Media

Mike Rosen slams David Sirota for distorting his "satirical" mosque-destruction comment

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According to Rosen, the audience attending the face-off involving him, Sirota and KHOW's Peter Boyles earlier this month understood his tongue was in his cheek when he said, "I think they should be allowed to build it, following the hijacking of an Iranian plane right into that building and blow it to smithereens." And there was a good reason for that, he believes.

"The people cheering or laughing after I said that were mostly my listeners," he says. "And that surprised me. There were 400 people in the room, and I thought Sirota's left-wing minions would dominate the hall. But there were so many more of my listeners than I'd expected, and they knew I was being ironic."

Sirota apparently didn't. In the complete recording of the debate, Sirota can be heard saying, "That's sick. That's some sick shit" -- with the "shit" bleeped on the audio clip. Rosen didn't catch this reaction, though. "He mumbled it under his breath," he says, "and we were sitting on the opposite ends of the stage" at Comedy Works South, where the event happened. "Only the people up front could hear that."

As for Sirota's spotlighting of the comment on the Huffington Post, Rosen says it was worse than a violation of collegiality; he and Sirota both work for Clear Channel stations. "It was grossly unprofessional," he maintains, in part because "he attacked me on his radio show personally. He wasn't talking about the merits of any disagreements. He talked about my divorces, my financial losses, my plastic surgery. It was so obviously a petulant, sore-loser, childish rant on his part, no doubt because everyone in the room knew that I made him look like a monkey that night.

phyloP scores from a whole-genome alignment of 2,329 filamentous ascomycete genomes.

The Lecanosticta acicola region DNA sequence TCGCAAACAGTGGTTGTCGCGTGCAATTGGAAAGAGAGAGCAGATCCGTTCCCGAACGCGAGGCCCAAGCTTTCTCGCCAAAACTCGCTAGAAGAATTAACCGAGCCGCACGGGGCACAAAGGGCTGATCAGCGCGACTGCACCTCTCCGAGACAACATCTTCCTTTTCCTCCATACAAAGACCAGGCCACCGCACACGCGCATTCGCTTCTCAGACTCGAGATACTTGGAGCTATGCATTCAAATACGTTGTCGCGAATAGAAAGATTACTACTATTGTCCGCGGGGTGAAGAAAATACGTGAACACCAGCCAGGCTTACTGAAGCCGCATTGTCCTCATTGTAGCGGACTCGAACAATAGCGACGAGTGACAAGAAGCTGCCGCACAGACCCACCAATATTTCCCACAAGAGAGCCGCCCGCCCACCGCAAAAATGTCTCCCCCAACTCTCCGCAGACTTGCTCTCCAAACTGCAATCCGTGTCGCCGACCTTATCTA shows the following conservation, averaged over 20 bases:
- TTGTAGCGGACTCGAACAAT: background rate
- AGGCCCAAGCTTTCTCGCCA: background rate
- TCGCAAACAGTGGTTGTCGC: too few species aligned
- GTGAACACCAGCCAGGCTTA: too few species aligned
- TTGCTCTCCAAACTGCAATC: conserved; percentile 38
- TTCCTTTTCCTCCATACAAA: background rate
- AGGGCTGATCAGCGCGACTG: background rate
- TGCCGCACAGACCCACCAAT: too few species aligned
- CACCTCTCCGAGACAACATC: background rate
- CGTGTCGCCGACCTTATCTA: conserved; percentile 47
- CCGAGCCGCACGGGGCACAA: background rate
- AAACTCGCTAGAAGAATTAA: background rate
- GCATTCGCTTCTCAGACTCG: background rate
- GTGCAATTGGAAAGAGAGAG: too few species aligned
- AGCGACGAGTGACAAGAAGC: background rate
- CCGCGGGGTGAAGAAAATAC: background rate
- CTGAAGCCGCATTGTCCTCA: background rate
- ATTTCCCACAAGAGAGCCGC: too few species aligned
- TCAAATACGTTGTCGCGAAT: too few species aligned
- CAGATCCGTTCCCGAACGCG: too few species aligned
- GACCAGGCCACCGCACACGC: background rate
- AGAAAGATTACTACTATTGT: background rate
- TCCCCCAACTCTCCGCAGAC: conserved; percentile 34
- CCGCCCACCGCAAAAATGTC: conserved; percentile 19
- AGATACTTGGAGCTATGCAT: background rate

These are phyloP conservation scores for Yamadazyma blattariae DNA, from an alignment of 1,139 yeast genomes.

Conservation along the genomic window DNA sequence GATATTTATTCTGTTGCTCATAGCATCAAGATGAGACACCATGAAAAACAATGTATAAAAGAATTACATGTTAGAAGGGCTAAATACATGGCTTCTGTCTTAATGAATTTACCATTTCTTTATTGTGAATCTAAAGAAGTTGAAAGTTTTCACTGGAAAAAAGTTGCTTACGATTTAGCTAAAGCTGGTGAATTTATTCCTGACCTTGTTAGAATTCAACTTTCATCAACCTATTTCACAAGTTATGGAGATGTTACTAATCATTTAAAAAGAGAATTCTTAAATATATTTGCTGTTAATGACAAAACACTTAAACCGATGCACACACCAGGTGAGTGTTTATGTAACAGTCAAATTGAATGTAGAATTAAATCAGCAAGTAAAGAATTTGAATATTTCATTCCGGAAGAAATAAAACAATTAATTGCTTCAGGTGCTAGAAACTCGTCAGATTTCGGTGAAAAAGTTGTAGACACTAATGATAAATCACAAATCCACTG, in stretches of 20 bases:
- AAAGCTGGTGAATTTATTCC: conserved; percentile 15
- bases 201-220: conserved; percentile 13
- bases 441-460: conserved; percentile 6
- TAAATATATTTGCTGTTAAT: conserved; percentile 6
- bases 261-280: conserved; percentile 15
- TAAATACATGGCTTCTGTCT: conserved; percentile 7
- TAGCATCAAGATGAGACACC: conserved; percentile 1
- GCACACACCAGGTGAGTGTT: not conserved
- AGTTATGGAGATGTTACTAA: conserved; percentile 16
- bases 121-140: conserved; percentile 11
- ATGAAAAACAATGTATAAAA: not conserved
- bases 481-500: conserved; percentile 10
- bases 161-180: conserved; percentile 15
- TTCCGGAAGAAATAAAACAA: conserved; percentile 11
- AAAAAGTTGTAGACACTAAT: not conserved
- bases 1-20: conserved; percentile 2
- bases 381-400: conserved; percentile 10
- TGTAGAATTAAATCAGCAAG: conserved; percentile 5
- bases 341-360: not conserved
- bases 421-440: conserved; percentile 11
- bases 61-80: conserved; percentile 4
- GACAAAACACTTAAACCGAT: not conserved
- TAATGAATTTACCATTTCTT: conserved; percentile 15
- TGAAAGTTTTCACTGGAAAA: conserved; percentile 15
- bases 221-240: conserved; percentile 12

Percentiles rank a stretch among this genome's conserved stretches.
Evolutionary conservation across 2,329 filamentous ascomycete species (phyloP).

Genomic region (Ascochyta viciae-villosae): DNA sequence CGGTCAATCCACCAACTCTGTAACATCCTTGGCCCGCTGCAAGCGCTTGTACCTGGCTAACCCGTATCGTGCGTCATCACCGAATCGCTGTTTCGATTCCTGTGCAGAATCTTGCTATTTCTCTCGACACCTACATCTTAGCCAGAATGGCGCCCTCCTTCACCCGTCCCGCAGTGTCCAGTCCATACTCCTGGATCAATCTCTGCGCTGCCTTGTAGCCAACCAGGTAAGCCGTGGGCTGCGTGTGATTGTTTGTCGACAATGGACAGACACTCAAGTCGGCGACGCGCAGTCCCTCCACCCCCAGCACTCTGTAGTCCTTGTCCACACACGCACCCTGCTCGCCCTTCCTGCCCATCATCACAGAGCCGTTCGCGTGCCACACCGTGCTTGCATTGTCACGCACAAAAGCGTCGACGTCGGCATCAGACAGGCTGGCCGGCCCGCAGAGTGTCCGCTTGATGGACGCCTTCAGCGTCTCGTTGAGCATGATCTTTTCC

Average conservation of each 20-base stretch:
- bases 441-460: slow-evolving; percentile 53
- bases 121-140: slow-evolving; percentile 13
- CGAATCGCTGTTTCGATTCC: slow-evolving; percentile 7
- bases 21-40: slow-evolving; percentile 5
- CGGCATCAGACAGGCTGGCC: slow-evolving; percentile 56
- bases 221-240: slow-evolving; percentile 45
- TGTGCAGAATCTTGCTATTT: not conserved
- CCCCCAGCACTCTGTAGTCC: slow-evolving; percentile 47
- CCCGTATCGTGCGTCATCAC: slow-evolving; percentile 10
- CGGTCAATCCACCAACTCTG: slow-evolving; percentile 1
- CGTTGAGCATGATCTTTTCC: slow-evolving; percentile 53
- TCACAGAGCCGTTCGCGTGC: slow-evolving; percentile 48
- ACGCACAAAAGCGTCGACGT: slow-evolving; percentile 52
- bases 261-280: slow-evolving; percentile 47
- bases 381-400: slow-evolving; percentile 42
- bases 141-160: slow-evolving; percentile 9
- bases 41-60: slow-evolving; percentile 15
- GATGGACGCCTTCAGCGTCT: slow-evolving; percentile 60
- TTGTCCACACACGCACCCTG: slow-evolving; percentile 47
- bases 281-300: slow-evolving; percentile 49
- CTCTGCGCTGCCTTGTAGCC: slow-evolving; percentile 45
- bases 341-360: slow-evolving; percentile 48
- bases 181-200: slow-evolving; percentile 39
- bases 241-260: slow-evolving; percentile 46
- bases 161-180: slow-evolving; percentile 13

"Peter and I were having a lot of fun" at the debate "even though we disagree on a lot of things. We were high-fiving when we scored with a good one-liner, which is what the evening was all about. But Sirota is so humorless and so programmed. His program is a repetition of all his simplistic, left-wing screeds. And the format lent itself to witty repartee, which is not his strength. He can't ad-lib."

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Michael Roberts has written for Westword since October 1990, serving stints as music editor and media columnist. He currently covers everything from breaking news and politics to sports and stories that defy categorization.
Contact: Michael Roberts